Large retail stores in California are not legally required to have automated external defibrillators for customers in case of medical emergencies, the California Supreme Court decided unanimously Monday.
In a ruling written by Chief Justice Tani Cantil-Sakauye, the state’s highest court said California law requires only that “health studios” have such potentially life-saving devices and encourages most public buildings to have them.
The ruling stemmed from a lawsuit filed by the family of Mary Ann Verdugo, 49, who suffered a fatal heart attack in 2008 while shopping at a Target store in Pico Rivera. Paramedics were summoned, but by the time they reached Verdugo, she could not be revived.
Verdugo’s family argued that Target should have had a defibrillator, an electronic device that gives an electrical shock to the heart. According to the American Heart Assn., a victim’s chance of survival drops by 7% to 10% for each minute that passes without defibrillation.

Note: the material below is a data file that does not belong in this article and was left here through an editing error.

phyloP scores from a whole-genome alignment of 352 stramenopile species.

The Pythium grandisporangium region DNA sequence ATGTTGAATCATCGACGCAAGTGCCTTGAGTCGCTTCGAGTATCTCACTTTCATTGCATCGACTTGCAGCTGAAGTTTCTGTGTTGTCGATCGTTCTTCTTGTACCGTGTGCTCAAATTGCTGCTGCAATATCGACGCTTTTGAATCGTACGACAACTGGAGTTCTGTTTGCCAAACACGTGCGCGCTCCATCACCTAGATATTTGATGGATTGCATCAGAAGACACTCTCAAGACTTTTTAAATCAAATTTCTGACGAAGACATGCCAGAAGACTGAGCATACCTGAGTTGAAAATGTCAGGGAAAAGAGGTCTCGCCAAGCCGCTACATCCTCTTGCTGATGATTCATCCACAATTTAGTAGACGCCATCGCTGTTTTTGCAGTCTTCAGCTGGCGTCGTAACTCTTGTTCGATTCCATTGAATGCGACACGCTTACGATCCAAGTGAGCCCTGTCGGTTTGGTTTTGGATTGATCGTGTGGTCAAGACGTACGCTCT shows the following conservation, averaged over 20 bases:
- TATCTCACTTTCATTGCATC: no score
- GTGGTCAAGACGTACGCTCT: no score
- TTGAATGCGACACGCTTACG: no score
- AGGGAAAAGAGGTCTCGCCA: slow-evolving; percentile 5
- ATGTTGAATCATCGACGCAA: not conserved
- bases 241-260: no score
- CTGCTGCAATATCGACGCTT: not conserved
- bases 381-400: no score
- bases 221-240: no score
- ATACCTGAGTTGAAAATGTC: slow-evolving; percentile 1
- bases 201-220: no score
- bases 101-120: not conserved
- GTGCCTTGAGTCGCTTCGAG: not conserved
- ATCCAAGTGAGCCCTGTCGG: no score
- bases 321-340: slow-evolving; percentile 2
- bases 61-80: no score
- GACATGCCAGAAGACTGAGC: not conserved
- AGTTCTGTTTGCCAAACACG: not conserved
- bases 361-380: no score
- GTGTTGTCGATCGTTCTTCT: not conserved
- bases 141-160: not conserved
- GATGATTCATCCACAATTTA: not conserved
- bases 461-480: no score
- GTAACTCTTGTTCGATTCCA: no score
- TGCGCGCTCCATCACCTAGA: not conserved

“Under California law, Target’s common law duty of care to its customers does not include a duty to acquire and make available an AED for use in a medical emergency,” the chief justice wrote.
A federal judge dismissed the lawsuit again Target, and Verdugo's family appealed to the U.S. 9th Circuit Court of Appeals. A 9th Circuit panel, weighing whether to revive the suit, asked the California Supreme Court whether state law imposed a duty on businesses to keep defibrillators.
The case will now return to the 9th Circuit.
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